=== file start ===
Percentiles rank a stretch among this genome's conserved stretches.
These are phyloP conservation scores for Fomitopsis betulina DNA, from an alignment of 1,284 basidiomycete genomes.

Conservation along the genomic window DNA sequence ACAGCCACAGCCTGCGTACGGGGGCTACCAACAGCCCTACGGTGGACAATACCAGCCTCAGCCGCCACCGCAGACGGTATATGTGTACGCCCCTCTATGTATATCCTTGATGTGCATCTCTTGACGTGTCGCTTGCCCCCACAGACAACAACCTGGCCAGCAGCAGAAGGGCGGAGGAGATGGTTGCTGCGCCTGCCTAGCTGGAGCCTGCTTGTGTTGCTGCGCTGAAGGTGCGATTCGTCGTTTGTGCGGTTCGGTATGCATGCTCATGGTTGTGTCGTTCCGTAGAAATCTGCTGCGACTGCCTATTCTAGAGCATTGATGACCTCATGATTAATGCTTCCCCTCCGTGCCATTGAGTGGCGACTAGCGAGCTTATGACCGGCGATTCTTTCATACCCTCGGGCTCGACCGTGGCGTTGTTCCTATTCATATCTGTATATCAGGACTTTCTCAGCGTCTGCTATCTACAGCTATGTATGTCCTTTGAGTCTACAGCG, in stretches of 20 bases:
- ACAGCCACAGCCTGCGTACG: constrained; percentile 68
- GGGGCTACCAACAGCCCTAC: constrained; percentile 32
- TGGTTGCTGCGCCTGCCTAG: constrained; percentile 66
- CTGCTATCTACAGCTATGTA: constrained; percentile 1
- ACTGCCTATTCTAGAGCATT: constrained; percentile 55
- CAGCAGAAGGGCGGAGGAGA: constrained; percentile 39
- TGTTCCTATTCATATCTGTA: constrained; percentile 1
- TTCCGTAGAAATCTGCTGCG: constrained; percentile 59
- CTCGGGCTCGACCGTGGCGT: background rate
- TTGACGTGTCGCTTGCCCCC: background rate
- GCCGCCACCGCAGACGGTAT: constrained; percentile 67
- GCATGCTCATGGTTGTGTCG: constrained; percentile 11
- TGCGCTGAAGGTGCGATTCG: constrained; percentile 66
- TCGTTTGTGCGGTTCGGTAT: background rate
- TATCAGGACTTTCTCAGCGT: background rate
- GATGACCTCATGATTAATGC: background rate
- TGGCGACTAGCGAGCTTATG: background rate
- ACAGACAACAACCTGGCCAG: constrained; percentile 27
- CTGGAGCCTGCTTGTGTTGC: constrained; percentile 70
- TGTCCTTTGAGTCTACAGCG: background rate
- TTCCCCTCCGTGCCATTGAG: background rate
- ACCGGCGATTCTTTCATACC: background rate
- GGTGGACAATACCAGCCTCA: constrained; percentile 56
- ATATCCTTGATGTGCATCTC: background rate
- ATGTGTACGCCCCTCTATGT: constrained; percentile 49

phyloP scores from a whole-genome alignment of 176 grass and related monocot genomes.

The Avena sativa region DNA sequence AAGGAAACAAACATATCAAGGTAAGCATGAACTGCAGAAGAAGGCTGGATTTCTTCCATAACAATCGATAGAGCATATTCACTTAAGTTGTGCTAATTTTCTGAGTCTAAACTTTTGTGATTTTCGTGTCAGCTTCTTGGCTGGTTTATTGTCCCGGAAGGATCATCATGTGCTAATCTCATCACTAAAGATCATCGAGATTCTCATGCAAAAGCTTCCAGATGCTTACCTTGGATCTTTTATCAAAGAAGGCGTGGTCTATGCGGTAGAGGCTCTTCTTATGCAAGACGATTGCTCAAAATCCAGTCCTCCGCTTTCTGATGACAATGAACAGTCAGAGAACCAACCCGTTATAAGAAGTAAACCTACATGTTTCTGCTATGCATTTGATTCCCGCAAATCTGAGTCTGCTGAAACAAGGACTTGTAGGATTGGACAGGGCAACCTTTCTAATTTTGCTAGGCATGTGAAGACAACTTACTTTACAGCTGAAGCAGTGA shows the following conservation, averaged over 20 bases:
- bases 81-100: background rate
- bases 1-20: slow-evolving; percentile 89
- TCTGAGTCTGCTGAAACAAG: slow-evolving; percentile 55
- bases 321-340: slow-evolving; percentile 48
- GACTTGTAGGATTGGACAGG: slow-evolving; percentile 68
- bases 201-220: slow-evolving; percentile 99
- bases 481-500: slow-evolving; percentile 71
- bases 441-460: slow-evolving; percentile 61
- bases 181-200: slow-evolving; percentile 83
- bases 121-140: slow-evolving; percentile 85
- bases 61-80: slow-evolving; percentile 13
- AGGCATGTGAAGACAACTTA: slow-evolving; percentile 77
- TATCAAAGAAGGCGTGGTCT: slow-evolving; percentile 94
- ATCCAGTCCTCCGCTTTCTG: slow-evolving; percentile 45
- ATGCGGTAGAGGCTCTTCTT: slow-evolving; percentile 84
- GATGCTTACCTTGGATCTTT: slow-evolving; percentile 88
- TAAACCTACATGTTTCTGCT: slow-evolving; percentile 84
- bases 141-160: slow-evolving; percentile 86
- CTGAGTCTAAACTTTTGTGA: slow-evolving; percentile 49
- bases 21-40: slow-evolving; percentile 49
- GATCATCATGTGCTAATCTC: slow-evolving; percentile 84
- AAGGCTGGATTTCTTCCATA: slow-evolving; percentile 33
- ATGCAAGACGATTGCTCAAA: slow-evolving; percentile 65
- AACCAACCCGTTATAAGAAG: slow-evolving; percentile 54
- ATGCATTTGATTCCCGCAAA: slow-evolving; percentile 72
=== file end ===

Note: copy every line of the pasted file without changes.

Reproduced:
Percentiles rank a stretch among this genome's conserved stretches.
These are phyloP conservation scores for Fomitopsis betulina DNA, from an alignment of 1,284 basidiomycete genomes.

Conservation along the genomic window DNA sequence ACAGCCACAGCCTGCGTACGGGGGCTACCAACAGCCCTACGGTGGACAATACCAGCCTCAGCCGCCACCGCAGACGGTATATGTGTACGCCCCTCTATGTATATCCTTGATGTGCATCTCTTGACGTGTCGCTTGCCCCCACAGACAACAACCTGGCCAGCAGCAGAAGGGCGGAGGAGATGGTTGCTGCGCCTGCCTAGCTGGAGCCTGCTTGTGTTGCTGCGCTGAAGGTGCGATTCGTCGTTTGTGCGGTTCGGTATGCATGCTCATGGTTGTGTCGTTCCGTAGAAATCTGCTGCGACTGCCTATTCTAGAGCATTGATGACCTCATGATTAATGCTTCCCCTCCGTGCCATTGAGTGGCGACTAGCGAGCTTATGACCGGCGATTCTTTCATACCCTCGGGCTCGACCGTGGCGTTGTTCCTATTCATATCTGTATATCAGGACTTTCTCAGCGTCTGCTATCTACAGCTATGTATGTCCTTTGAGTCTACAGCG, in stretches of 20 bases:
- ACAGCCACAGCCTGCGTACG: constrained; percentile 68
- GGGGCTACCAACAGCCCTAC: constrained; percentile 32
- TGGTTGCTGCGCCTGCCTAG: constrained; percentile 66
- CTGCTATCTACAGCTATGTA: constrained; percentile 1
- ACTGCCTATTCTAGAGCATT: constrained; percentile 55
- CAGCAGAAGGGCGGAGGAGA: constrained; percentile 39
- TGTTCCTATTCATATCTGTA: constrained; percentile 1
- TTCCGTAGAAATCTGCTGCG: constrained; percentile 59
- CTCGGGCTCGACCGTGGCGT: background rate
- TTGACGTGTCGCTTGCCCCC: background rate
- GCCGCCACCGCAGACGGTAT: constrained; percentile 67
- GCATGCTCATGGTTGTGTCG: constrained; percentile 11
- TGCGCTGAAGGTGCGATTCG: constrained; percentile 66
- TCGTTTGTGCGGTTCGGTAT: background rate
- TATCAGGACTTTCTCAGCGT: background rate
- GATGACCTCATGATTAATGC: background rate
- TGGCGACTAGCGAGCTTATG: background rate
- ACAGACAACAACCTGGCCAG: constrained; percentile 27
- CTGGAGCCTGCTTGTGTTGC: constrained; percentile 70
- TGTCCTTTGAGTCTACAGCG: background rate
- TTCCCCTCCGTGCCATTGAG: background rate
- ACCGGCGATTCTTTCATACC: background rate
- GGTGGACAATACCAGCCTCA: constrained; percentile 56
- ATATCCTTGATGTGCATCTC: background rate
- ATGTGTACGCCCCTCTATGT: constrained; percentile 49

phyloP scores from a whole-genome alignment of 176 grass and related monocot genomes.

The Avena sativa region DNA sequence AAGGAAACAAACATATCAAGGTAAGCATGAACTGCAGAAGAAGGCTGGATTTCTTCCATAACAATCGATAGAGCATATTCACTTAAGTTGTGCTAATTTTCTGAGTCTAAACTTTTGTGATTTTCGTGTCAGCTTCTTGGCTGGTTTATTGTCCCGGAAGGATCATCATGTGCTAATCTCATCACTAAAGATCATCGAGATTCTCATGCAAAAGCTTCCAGATGCTTACCTTGGATCTTTTATCAAAGAAGGCGTGGTCTATGCGGTAGAGGCTCTTCTTATGCAAGACGATTGCTCAAAATCCAGTCCTCCGCTTTCTGATGACAATGAACAGTCAGAGAACCAACCCGTTATAAGAAGTAAACCTACATGTTTCTGCTATGCATTTGATTCCCGCAAATCTGAGTCTGCTGAAACAAGGACTTGTAGGATTGGACAGGGCAACCTTTCTAATTTTGCTAGGCATGTGAAGACAACTTACTTTACAGCTGAAGCAGTGA shows the following conservation, averaged over 20 bases:
- bases 81-100: background rate
- bases 1-20: slow-evolving; percentile 89
- TCTGAGTCTGCTGAAACAAG: slow-evolving; percentile 55
- bases 321-340: slow-evolving; percentile 48
- GACTTGTAGGATTGGACAGG: slow-evolving; percentile 68
- bases 201-220: slow-evolving; percentile 99
- bases 481-500: slow-evolving; percentile 71
- bases 441-460: slow-evolving; percentile 61
- bases 181-200: slow-evolving; percentile 83
- bases 121-140: slow-evolving; percentile 85
- bases 61-80: slow-evolving; percentile 13
- AGGCATGTGAAGACAACTTA: slow-evolving; percentile 77
- TATCAAAGAAGGCGTGGTCT: slow-evolving; percentile 94
- ATCCAGTCCTCCGCTTTCTG: slow-evolving; percentile 45
- ATGCGGTAGAGGCTCTTCTT: slow-evolving; percentile 84
- GATGCTTACCTTGGATCTTT: slow-evolving; percentile 88
- TAAACCTACATGTTTCTGCT: slow-evolving; percentile 84
- bases 141-160: slow-evolving; percentile 86
- CTGAGTCTAAACTTTTGTGA: slow-evolving; percentile 49
- bases 21-40: slow-evolving; percentile 49
- GATCATCATGTGCTAATCTC: slow-evolving; percentile 84
- AAGGCTGGATTTCTTCCATA: slow-evolving; percentile 33
- ATGCAAGACGATTGCTCAAA: slow-evolving; percentile 65
- AACCAACCCGTTATAAGAAG: slow-evolving; percentile 54
- ATGCATTTGATTCCCGCAAA: slow-evolving; percentile 72